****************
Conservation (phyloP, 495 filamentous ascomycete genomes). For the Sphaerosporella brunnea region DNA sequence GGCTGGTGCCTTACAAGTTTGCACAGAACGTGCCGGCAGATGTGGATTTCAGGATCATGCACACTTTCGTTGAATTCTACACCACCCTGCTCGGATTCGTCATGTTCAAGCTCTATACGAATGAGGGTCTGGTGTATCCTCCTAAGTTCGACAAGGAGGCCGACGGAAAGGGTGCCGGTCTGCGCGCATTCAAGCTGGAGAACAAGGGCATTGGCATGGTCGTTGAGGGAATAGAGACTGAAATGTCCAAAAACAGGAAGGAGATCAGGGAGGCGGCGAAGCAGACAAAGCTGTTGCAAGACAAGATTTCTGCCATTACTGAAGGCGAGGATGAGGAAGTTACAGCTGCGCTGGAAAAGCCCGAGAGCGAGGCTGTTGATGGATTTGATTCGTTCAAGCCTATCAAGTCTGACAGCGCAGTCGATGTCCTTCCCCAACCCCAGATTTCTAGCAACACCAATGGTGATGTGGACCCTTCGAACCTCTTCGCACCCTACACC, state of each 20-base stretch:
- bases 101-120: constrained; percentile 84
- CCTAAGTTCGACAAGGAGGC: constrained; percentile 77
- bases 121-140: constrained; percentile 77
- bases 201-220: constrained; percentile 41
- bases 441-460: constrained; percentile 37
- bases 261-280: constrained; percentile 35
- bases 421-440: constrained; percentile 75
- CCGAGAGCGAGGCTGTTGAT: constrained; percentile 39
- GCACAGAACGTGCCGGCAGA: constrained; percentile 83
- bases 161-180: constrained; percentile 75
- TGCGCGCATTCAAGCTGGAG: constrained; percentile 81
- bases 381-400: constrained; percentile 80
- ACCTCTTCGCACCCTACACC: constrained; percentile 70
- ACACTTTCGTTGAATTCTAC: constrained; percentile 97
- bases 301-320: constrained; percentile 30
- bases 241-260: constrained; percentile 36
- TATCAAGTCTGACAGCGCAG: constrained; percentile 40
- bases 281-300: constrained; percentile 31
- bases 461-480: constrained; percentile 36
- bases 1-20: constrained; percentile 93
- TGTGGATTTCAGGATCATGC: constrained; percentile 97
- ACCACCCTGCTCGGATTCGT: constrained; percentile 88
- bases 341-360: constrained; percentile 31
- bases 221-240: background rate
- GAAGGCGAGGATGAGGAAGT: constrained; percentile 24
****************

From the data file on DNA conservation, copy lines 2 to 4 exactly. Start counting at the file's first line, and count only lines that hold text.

- bases 101-120: constrained; percentile 84
- CCTAAGTTCGACAAGGAGGC: constrained; percentile 77
- bases 121-140: constrained; percentile 77